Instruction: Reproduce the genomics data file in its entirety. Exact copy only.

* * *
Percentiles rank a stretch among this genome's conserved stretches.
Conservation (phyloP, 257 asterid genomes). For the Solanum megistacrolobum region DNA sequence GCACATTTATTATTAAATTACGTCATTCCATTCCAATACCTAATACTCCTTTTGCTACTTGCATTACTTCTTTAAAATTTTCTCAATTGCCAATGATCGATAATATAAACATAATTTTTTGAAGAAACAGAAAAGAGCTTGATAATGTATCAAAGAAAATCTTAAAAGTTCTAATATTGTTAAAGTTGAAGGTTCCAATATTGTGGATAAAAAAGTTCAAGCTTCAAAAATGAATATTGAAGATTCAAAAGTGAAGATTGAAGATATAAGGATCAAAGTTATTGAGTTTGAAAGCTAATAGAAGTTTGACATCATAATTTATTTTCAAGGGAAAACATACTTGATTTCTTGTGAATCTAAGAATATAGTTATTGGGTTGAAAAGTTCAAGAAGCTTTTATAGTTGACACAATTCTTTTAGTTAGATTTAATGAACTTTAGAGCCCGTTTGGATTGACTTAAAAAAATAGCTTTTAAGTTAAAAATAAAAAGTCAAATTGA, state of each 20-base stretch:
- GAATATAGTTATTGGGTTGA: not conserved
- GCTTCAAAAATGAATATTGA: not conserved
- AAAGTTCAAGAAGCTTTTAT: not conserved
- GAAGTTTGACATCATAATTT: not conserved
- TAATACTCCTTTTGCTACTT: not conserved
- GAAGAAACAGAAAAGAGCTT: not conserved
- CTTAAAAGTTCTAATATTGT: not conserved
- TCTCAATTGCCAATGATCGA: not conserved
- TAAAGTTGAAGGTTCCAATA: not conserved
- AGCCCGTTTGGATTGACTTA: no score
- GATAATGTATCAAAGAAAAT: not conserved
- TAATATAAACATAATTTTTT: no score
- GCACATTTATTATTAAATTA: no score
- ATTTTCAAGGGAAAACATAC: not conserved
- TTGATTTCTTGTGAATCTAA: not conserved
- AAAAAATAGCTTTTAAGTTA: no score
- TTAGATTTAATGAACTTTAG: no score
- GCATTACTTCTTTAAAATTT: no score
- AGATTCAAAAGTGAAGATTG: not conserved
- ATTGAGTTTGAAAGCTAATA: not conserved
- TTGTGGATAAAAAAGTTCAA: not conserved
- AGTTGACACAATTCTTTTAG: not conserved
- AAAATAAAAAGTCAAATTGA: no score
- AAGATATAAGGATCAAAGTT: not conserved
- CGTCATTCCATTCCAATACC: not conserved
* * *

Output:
Percentiles rank a stretch among this genome's conserved stretches.
Conservation (phyloP, 257 asterid genomes). For the Solanum megistacrolobum region DNA sequence GCACATTTATTATTAAATTACGTCATTCCATTCCAATACCTAATACTCCTTTTGCTACTTGCATTACTTCTTTAAAATTTTCTCAATTGCCAATGATCGATAATATAAACATAATTTTTTGAAGAAACAGAAAAGAGCTTGATAATGTATCAAAGAAAATCTTAAAAGTTCTAATATTGTTAAAGTTGAAGGTTCCAATATTGTGGATAAAAAAGTTCAAGCTTCAAAAATGAATATTGAAGATTCAAAAGTGAAGATTGAAGATATAAGGATCAAAGTTATTGAGTTTGAAAGCTAATAGAAGTTTGACATCATAATTTATTTTCAAGGGAAAACATACTTGATTTCTTGTGAATCTAAGAATATAGTTATTGGGTTGAAAAGTTCAAGAAGCTTTTATAGTTGACACAATTCTTTTAGTTAGATTTAATGAACTTTAGAGCCCGTTTGGATTGACTTAAAAAAATAGCTTTTAAGTTAAAAATAAAAAGTCAAATTGA, state of each 20-base stretch:
- GAATATAGTTATTGGGTTGA: not conserved
- GCTTCAAAAATGAATATTGA: not conserved
- AAAGTTCAAGAAGCTTTTAT: not conserved
- GAAGTTTGACATCATAATTT: not conserved
- TAATACTCCTTTTGCTACTT: not conserved
- GAAGAAACAGAAAAGAGCTT: not conserved
- CTTAAAAGTTCTAATATTGT: not conserved
- TCTCAATTGCCAATGATCGA: not conserved
- TAAAGTTGAAGGTTCCAATA: not conserved
- AGCCCGTTTGGATTGACTTA: no score
- GATAATGTATCAAAGAAAAT: not conserved
- TAATATAAACATAATTTTTT: no score
- GCACATTTATTATTAAATTA: no score
- ATTTTCAAGGGAAAACATAC: not conserved
- TTGATTTCTTGTGAATCTAA: not conserved
- AAAAAATAGCTTTTAAGTTA: no score
- TTAGATTTAATGAACTTTAG: no score
- GCATTACTTCTTTAAAATTT: no score
- AGATTCAAAAGTGAAGATTG: not conserved
- ATTGAGTTTGAAAGCTAATA: not conserved
- TTGTGGATAAAAAAGTTCAA: not conserved
- AGTTGACACAATTCTTTTAG: not conserved
- AAAATAAAAAGTCAAATTGA: no score
- AAGATATAAGGATCAAAGTT: not conserved
- CGTCATTCCATTCCAATACC: not conserved